Along with the arrival of warmer weather and melting snow, the arrival of spring rains and flooding risks are just around the corner.
If your home has a basement, that’s the first place to check for ways to prevent potential flooding problems. You should start by checking the condition of your sump pump.
At a basic level, make sure the pump is plugged in. If your pump hasn’t been activated in a few weeks or months, you can test its performance by pouring a bucket of water into the pump pit. As you add water, the float arm should rise and activate the pump.
You should also examine the pump for signs of rust or corrosion that could indicate a problem if the pump is asked to perform at peak capacity.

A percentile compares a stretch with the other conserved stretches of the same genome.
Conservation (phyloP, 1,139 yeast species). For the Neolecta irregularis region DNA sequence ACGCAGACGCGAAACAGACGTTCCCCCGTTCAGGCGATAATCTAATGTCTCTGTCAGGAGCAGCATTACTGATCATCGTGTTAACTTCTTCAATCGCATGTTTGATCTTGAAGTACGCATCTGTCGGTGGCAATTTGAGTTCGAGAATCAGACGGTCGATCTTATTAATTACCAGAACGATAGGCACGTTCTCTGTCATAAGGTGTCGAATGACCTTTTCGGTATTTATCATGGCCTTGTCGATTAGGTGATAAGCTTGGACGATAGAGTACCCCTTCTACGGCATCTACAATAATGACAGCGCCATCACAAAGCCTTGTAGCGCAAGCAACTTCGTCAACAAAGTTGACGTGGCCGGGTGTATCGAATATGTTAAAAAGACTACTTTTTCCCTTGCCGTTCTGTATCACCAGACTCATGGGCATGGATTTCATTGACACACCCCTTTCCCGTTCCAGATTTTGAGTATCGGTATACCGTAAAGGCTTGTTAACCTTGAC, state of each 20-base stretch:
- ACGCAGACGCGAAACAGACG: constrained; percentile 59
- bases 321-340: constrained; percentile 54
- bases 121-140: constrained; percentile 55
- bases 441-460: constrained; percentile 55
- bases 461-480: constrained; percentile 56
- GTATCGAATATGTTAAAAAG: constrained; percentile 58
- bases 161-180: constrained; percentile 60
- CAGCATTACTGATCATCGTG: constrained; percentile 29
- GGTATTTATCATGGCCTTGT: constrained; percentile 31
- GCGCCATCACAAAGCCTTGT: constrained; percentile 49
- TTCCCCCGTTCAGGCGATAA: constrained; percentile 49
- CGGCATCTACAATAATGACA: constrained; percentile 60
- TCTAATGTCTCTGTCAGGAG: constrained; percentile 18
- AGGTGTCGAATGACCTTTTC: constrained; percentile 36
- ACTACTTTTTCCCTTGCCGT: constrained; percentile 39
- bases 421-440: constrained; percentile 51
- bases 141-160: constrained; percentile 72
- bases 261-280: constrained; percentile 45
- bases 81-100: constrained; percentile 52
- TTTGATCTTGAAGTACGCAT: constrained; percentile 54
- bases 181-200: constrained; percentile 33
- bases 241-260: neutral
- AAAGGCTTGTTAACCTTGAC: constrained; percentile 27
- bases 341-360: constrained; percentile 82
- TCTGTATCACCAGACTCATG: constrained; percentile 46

If the pump doesn’t activate or you’re concerned about its condition, it’s time to contact a plumber to schedule repairs before demand increases in the spring.
Similarly, it’s important to check the other end of the system — the pump’s exit pipe or hose. Some homes vent sump pumps through a small pipe emerging from the foundation wall, while others use a hose or pipe to direct water away from the home.
In either case, it’s a good idea to examine the system to make sure water can flow freely from the sump pump. Ice, dirt or other debris can block the hose or pipe and prevent water from being removed from your basement.
You should also make sure floor drains are clear and able to accept incoming water.